Supreme Court Rules All States Must Allow Same-Sex Marriages
States cannot keep same-sex couples from marrying and must recognize their unions, the Supreme Court says in a ruling that for months has been the focus of speculation. The ruling was made by a 5-4 decision.
The justices ruled in Obergefell v. Hodges, which is linked to three other cases. Together, they involve a dozen couples who challenged same-sex marriage bans in Ohio, Michigan, Kentucky and Tennessee – the only states whose bans on marriage between gay and lesbian couples have been sustained by a federal appeals court.
The justices had been asked to decide whether the Fourteenth Amendment requires states to a) license same-sex marriages and b) recognize such unions that were made in other states.
The Fourteenth Amendment, we'll remind you, was ratified shortly after the Civil War. It has to do with U.S. citizenship – and with providing equal protection for all citizens.
Before Friday's ruling, gay marriage had already been made legal in 37 states – by either legislative or voter action or by federal courts that overturned state' bans.
As NPR's Nina Totenberg reported when the Supreme Court heard the current case back in April, conservative justices had pointed questions for the attorneys:
"Justice Scalia asked whether ministers would be able to refuse to marry two gay men. The answer was that it has to be worked out under state laws. He said, but that could happen — it could happen that a minister would be forced to marry two gay men, in violation of his beliefs.
"Justice Alito asked, well then why not marry four gay men together? Why just two?"
Illinois U.S. Sen. Dick Durbin and Chicago Mayor Rahm Emanuel are among public officials applauding the U.S. Supreme Court's decision giving same-sex couples the right to marry anywhere in the nation.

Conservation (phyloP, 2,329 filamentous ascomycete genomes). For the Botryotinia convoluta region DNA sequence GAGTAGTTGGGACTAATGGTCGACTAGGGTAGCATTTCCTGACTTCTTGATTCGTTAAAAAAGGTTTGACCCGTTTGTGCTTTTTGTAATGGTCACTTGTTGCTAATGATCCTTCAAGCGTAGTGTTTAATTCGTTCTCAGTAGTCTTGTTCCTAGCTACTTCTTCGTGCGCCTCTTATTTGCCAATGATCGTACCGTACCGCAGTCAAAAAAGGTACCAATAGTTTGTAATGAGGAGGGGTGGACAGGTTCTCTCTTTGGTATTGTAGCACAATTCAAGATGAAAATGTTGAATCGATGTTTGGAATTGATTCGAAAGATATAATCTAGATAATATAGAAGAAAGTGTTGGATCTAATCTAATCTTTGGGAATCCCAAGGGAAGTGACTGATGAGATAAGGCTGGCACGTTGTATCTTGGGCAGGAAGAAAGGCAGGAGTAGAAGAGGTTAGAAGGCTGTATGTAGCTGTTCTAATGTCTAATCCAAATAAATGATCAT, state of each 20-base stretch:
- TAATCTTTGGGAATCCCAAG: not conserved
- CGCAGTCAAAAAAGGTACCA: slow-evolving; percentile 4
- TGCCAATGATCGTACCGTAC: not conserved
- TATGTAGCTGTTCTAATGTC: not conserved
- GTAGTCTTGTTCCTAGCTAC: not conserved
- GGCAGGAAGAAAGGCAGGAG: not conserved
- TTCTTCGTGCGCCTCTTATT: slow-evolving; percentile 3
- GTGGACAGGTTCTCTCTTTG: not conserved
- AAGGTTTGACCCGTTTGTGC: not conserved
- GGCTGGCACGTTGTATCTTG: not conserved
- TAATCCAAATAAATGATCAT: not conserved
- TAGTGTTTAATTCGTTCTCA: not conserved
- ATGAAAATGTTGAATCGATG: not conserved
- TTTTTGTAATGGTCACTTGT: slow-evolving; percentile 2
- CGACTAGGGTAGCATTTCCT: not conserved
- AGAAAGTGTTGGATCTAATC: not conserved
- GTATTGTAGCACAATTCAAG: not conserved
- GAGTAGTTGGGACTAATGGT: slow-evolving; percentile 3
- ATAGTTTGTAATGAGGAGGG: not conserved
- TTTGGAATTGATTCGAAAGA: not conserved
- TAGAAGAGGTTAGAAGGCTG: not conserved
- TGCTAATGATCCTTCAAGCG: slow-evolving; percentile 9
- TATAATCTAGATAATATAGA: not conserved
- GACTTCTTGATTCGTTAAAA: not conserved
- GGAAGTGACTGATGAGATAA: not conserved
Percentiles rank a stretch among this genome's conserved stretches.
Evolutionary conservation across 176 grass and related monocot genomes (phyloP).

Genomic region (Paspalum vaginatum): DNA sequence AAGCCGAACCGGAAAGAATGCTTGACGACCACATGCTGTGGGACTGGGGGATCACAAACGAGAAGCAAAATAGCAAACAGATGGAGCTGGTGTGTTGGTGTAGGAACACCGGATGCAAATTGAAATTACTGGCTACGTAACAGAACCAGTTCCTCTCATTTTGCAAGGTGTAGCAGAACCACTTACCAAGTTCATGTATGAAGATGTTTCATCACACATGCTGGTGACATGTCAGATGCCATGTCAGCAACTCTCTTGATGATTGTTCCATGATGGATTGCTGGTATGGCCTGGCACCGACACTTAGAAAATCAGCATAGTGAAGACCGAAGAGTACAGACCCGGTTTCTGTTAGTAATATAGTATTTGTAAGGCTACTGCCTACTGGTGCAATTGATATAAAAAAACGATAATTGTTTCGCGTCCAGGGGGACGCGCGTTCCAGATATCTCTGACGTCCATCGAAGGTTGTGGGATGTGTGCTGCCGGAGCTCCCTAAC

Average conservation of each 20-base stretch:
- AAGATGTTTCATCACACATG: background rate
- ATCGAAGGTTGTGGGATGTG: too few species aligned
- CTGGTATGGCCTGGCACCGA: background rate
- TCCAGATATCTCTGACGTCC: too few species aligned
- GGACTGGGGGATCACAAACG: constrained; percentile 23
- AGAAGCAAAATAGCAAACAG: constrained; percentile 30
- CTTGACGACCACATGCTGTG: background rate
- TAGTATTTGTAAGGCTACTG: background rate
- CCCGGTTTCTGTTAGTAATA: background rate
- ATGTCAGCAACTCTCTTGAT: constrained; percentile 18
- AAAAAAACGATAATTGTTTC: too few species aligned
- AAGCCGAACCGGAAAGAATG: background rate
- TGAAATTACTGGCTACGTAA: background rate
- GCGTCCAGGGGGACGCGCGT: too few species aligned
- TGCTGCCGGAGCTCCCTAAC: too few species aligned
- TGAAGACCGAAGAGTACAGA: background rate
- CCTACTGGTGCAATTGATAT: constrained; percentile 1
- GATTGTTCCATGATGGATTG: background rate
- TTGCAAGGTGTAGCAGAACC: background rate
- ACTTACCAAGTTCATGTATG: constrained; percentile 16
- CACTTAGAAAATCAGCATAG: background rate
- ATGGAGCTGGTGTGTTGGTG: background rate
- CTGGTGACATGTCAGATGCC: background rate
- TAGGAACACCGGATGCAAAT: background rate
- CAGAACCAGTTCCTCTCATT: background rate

In a statement, Emanuel called Friday's decision a "victory for America's true values of treating everyone equally under the law.'' Durbin called it "another step in the march toward equal rights.''
Cook County Clerk David Orr said in a statement that the decision was long overdue.
Illinois lawmakers approved gay marriage in 2013, and it was enacted in June of last year. Since then, Orr says more than 7,500 marriage licenses have been issued to same-sex couples. More than a quarter of those were for couples who came from out of state to get married.
Supporters of same-sex marriage in Indiana say the state still needs to do more to protect the rights of its gay residents.
Freedom Indiana campaign manager Katie Blair says the ruling is a victory but that Indiana still needs statewide protections against discrimination so lesbian, gay, bisexual and transgender residents aren't fired or denied housing or services because of their sexual orientation.
The grassroots group that fought Indiana's gay-marriage ban planned a noon rally at the Statehouse.
Indiana Senate Minority Leader Tim Lanane called the ruling a "momentous victory'' on the journey toward equality but echoed the call for statewide civil rights protections.
The ruling announced Friday adds new definition to an issue that has remained controversial even as an increasing number of Americans say they support equal marriage rights for same-sex couples. A recent Gallup poll found that 60 percent of Americans – an all-time high – support extending the same rights and privileges to same-sex marriages as traditional ones.
That figure included "37 percent of Republicans, 64 percent of independents, and 76 percent of Democrats," as we reported last month. And it included all age groups except for one: those 65 and over.
For supporters of same-sex marriage, today's ruling comes as a long-awaited bookend to the Supreme Court's 2013 ruling that struck down the federal Defense of Marriage Act and required the U.S. government to provide the same benefits to both gay and heterosexual couples.